Posts Tagged ‘Andy Roy’

Ams Behaving Badly and The Struggle For Our Immortal Souls Dudes

January 9, 2016


As the sleek and plush (if leased [and somehow less flavourful than the Honda Civics and cliff-bound Cadillacs of decades past]) Porsche that is skating’s motorvehicular avatar purrs into 2016, the dashbound is fruitlessly thumped again and again in a hapless bid to steady the jittery moral compass mounted somewhere south of the cracked rear view and fuzzy dice. Turmoil abounds. Tweenage inward heelflip lothario Baby Scumbag and self-styled switchstance deity Keelan Dadd stand accused of sexually exploiting a 12-year-old, drawing revulsion from all but their most loyal Instagram subscribers. Knox Godoy, that onetime Baker bidder for Billy Waldman status, assures Jenkem that a hybrid lifestyle of drug selling, professional chefing and knocking over the odd Wal-Greens is preferred over the comparatively stressful elements of pro-level boardsmanship. Elsewhere there is an uneasy peace to be made with contractually obligated energy-drink hoisting, ‘name’ pros openly endorsing Drake material and Thrasher ringing in this uncertain new year by dabbling in emoticons.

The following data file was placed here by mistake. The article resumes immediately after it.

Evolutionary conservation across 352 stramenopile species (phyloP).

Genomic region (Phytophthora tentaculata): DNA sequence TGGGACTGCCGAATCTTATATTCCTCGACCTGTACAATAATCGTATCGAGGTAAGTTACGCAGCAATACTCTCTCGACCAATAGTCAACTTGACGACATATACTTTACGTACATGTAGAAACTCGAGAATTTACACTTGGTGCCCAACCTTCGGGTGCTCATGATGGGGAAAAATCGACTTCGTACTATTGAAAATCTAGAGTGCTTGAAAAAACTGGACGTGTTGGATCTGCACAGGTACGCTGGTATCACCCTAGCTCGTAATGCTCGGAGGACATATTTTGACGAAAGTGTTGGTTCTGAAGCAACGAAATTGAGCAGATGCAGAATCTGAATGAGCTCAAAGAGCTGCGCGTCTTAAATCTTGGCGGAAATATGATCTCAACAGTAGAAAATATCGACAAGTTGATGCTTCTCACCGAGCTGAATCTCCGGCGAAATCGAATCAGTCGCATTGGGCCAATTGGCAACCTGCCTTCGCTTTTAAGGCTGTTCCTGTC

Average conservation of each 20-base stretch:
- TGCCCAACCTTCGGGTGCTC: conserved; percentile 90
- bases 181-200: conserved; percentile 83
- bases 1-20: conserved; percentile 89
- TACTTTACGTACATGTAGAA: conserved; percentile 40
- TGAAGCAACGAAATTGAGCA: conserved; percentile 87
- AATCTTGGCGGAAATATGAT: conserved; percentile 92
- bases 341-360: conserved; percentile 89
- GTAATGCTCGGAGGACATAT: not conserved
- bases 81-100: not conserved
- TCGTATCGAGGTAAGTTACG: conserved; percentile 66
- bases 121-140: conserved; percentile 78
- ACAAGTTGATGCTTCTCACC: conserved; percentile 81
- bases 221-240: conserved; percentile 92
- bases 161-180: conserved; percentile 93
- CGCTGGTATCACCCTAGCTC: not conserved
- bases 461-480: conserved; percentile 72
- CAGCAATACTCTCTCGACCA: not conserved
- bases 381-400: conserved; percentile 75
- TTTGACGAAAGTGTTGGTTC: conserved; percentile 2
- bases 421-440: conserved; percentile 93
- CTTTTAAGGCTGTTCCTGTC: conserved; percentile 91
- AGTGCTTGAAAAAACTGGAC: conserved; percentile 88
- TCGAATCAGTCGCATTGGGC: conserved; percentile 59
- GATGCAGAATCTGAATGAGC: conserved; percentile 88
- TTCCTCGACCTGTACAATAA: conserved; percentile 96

Polarization and its closely related national pasttime, the culture war, seem bound to lay hooks into the skating sphere as it embarks upon a bold age in which a pro can be sacked for too-loose poo talk, while Andy Roy, noted degenerate, holds forth as a wizened confidant and adviser. Mythmaking and condemnation continue their two-decade waltz* around a film meditation on trading HIV status and various assaults while Lenny Kirk admonishes snitches and trafficks in Biblical morality from behind bars:

“A lot of Americans don’t know these things. They’re too caught up with fake tits and butts, plastic surgery, gay sex, drugs, and how to get God out of America. Obsessed with themselves. The flesh. Perverted, influenced by bimbo hoes with twisted minds and famous because of pornos. America is heading to Hell yet they don’t think so. Some try to make it as if homosexuals are normal people but it’s a lie, a deception. You’re not born that way! Men move from viewing pornography to homosexuality, to rape, to incest and to pedophilia… from one glass of wine to abusive alcoholism and from smoking marijuana to crack cocaine.”

As skating’s graying corporate checkhandlers steer it toward an Olympic status and the balance sheet replenishing endorsement largesse to follow, skaters must determine whether they continue cheering bad guys. The general public already had split over Palace’s prodigal ‘old New York’er Shawn Powers’ art career, jacket game and skating generally, but the gulf widened this week upon digital unearthing of a clip in which Shawn Powers forcefully liberated several lobsters before sending several toward an untimely and preemptive broiling via wall.